I am Rod Wynne-Powell, and this is my way to pass on snippets either of a technical nature, or related to what I am currently doing or hope to be doing in the near future.

A third-person description follows:
Professional photographer, Lightroom and Photoshop Workflow trainer, Consultant, digital image retoucher, author, and tech-editor for Martin Evening's many 'Photoshop for Photographers' books.

For over twenty years, Rod has had a client list of large and small companies, which reads like the ‘who’s who’ of the imaging, advertising and software industries. He has a background in Commercial/Industrial Photography, was Sales Manager for a leading London-based colour laboratory and has trained many digital photographers on a one-to-one basis, in the UK and Europe.
Still a pre-release tester for Adobe in the US, for Photoshop, he is also very much involved in the taking of a wide range of photographs, as can be seen in the galleries.

See his broad range of training and creative services, available NOW. Take advantage of them and ensure an unfair advantage over your competitors…

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Thursday, 23 April 2015

Misty Start at Tring Reservoirs

With the imminent potential move from this house to another a few miles further up the M1 and closer to Bedford, from now on my free time will have a very different set of priorities, and having just missed several promising weather days lost to the start of packing my current home into a series of cardboard boxes, I decided that I just had to pay a final visit for a while, to Tring Reservoirs, and to give myself the best of chances I set my alarm for five o’clock, a time that I have on occasion been more familiar to going to bed, rather than getting up!
As is my wont, I awoke to a light wakefulness a few minutes before the alarm, and reached out to check the time through squinting eyes to avoid the glare from the screen of the phone, and there were some seven minutes to go, but I got out from under the duvet with nothing that could be described as alacrity and started my ablutions. At least I had laid out all my clothes the night before and changed the contents of the pockets to a scruffy pair of trousers that still bore the dried whitish soil from the last trip to the banks of the Marsworth reservoir. I took a quick look beyond the curtains and was greeted by a a grey mist that was almost thick enough to call fog as the shops up and across the road were barely visible.

I showered in haste and only downed a bowl of Muesli as I prepared a small flask of coffee and grabbed some crisps and biscuits and all my camera gear and a backpack which contained a second camera with my 24-105mm, and I was out of the door just short of an hour after waking. The mist lifted as I came towards Kensworth and as I drove down Bison Hill after Whipsnade, I was above the mist that shrouded the plain below, but as I drove towards Tring the mist was rising, yet still hung over the lake at Tringford as I parked the car. Billy the Baker’s house on the far bank showed faintly through the veils of mist floating across the intervening water, so I grabbed two quick shots, whilst holding the camera steady with the tripod dangling as a counterweight, before heading across the road to the banked path between the twin lakes of Startops End and Marsworth, heading towards the Grand Union canal. As I came to the fork in the path, I spotted a pair of grebe starting their dance routine, but this was stopped by the flapping of wings from a heron on the bank, deciding I was too close, both had lost the magic of the moment!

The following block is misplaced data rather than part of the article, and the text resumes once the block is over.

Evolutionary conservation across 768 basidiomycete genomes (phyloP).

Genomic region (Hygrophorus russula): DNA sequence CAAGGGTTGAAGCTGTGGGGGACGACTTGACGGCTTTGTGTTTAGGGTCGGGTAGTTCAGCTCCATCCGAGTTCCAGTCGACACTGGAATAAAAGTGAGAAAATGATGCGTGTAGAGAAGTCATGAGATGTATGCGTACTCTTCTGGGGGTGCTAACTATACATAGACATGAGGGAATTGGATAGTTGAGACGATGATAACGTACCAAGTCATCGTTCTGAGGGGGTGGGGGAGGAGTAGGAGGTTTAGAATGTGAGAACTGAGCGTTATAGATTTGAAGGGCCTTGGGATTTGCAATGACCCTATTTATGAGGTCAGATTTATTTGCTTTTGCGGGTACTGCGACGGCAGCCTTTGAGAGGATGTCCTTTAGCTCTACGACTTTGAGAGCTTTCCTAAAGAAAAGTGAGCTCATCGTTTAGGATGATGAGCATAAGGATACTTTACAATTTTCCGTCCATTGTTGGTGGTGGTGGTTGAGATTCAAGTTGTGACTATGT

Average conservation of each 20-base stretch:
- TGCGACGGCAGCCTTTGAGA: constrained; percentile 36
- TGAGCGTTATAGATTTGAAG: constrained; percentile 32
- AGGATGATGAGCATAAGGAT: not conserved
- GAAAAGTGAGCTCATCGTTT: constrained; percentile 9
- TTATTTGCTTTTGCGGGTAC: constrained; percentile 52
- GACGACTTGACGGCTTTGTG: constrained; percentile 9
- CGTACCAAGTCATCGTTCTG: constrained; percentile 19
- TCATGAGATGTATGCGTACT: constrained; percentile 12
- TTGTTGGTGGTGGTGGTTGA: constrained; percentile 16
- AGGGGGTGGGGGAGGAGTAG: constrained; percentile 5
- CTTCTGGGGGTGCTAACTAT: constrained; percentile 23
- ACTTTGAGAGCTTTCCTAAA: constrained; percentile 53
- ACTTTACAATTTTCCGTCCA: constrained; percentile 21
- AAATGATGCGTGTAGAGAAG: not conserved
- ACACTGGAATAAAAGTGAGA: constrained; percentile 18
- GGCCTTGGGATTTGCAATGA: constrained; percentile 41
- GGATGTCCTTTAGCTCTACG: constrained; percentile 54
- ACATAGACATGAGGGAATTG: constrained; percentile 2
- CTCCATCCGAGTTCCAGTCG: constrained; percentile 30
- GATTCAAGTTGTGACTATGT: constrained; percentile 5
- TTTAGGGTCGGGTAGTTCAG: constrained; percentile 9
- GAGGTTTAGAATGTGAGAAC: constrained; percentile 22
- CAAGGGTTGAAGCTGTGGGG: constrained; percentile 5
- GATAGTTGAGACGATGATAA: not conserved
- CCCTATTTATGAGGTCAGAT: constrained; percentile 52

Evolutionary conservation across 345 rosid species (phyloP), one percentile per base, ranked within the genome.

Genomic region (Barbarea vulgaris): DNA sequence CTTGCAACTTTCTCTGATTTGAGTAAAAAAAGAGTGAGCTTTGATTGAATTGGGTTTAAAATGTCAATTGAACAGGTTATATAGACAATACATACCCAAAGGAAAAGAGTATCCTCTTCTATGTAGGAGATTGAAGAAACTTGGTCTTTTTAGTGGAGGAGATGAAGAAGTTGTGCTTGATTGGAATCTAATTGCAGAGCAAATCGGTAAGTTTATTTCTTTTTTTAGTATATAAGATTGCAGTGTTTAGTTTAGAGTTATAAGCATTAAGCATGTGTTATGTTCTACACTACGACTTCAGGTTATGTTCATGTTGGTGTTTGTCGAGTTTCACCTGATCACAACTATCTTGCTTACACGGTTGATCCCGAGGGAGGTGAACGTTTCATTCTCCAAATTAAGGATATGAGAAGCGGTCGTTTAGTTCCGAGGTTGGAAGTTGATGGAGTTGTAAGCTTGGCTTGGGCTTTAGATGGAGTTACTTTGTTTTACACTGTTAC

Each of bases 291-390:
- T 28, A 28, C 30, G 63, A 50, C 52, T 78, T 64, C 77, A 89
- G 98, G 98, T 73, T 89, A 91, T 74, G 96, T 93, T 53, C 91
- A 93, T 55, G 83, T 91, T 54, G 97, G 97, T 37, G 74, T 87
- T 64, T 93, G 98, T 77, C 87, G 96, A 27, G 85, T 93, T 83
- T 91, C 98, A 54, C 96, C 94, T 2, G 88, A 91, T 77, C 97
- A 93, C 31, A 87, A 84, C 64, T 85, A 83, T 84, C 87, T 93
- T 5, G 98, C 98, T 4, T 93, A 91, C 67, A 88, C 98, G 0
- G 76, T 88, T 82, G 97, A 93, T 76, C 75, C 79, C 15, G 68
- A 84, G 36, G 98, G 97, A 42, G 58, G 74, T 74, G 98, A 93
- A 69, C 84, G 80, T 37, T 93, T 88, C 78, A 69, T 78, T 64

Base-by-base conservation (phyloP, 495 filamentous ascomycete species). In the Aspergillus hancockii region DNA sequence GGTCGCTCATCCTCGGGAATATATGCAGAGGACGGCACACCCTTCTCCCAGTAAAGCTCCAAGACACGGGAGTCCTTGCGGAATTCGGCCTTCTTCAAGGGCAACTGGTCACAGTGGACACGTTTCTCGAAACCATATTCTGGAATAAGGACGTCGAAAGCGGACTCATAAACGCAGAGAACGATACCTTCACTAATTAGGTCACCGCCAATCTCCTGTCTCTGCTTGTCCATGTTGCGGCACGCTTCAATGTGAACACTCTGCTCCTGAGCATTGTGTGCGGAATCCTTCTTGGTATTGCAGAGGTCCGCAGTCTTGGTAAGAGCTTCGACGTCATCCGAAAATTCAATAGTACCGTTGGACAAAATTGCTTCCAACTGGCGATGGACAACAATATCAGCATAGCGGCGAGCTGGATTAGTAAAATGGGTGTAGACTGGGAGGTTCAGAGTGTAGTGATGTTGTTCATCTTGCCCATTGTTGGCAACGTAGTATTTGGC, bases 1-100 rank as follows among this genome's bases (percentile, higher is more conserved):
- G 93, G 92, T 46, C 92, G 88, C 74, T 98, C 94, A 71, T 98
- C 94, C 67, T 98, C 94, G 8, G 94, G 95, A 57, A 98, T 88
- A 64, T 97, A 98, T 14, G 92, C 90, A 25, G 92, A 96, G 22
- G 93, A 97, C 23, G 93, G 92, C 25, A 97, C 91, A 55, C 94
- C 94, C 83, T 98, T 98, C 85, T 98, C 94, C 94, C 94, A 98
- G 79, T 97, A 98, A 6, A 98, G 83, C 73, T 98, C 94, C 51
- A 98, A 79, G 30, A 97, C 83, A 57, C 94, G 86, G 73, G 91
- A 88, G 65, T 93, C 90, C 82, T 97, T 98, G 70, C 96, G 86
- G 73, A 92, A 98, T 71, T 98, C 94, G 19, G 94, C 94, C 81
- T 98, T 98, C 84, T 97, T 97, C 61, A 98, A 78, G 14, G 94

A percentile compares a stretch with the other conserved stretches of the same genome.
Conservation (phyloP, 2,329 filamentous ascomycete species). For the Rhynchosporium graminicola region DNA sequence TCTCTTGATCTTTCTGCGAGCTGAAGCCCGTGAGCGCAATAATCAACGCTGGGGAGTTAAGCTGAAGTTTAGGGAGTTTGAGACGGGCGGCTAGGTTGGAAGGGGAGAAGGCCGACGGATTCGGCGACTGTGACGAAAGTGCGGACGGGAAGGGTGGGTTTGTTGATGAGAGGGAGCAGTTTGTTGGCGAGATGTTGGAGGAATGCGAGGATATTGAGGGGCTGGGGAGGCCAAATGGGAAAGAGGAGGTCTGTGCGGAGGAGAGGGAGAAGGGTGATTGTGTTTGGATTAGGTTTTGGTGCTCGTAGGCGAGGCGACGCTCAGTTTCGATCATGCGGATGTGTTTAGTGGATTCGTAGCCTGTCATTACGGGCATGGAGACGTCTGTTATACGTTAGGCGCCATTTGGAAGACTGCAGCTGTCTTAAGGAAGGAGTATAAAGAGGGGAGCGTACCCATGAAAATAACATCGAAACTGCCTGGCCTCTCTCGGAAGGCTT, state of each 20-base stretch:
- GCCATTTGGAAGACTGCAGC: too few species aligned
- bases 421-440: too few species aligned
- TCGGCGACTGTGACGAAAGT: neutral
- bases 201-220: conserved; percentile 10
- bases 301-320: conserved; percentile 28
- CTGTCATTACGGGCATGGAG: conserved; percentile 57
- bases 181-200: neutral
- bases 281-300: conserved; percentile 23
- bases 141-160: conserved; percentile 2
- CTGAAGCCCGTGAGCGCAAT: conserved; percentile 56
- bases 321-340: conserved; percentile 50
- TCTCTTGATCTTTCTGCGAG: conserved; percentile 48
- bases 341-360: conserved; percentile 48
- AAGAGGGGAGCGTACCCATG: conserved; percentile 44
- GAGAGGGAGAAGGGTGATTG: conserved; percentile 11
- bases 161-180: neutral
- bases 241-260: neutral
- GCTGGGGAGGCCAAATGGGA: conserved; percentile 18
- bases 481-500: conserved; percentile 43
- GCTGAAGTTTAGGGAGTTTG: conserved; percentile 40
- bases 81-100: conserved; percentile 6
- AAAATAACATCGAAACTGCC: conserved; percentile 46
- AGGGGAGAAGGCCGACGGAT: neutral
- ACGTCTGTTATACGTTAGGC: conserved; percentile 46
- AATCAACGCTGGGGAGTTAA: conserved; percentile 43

When I arrived at my chosen spot, I had to descend the bank quietly so as not to disturb another photographer who was intently concentrating on taking a shot. Either he lives much closer or is an insomniac as I learned he had been there for more than forty minutes, but there had been little activity thus far, and precious little the day previous! We were lucky with herons during our stay as a pair visited and alighted on the tallest branch of the dead tree straddling the water in front of us, but until he departed a couple of hours later we only had flybys by a kingfisher or two, but three quarters of an hour after he left, I did see a pair, but only one landed and on both occasions I was shooting through branches and at a distance which was a shame; the wind rose and I was ill-prepared for the wind-chill it brought and before my limbs froze, I called it a day and took the long walk back.

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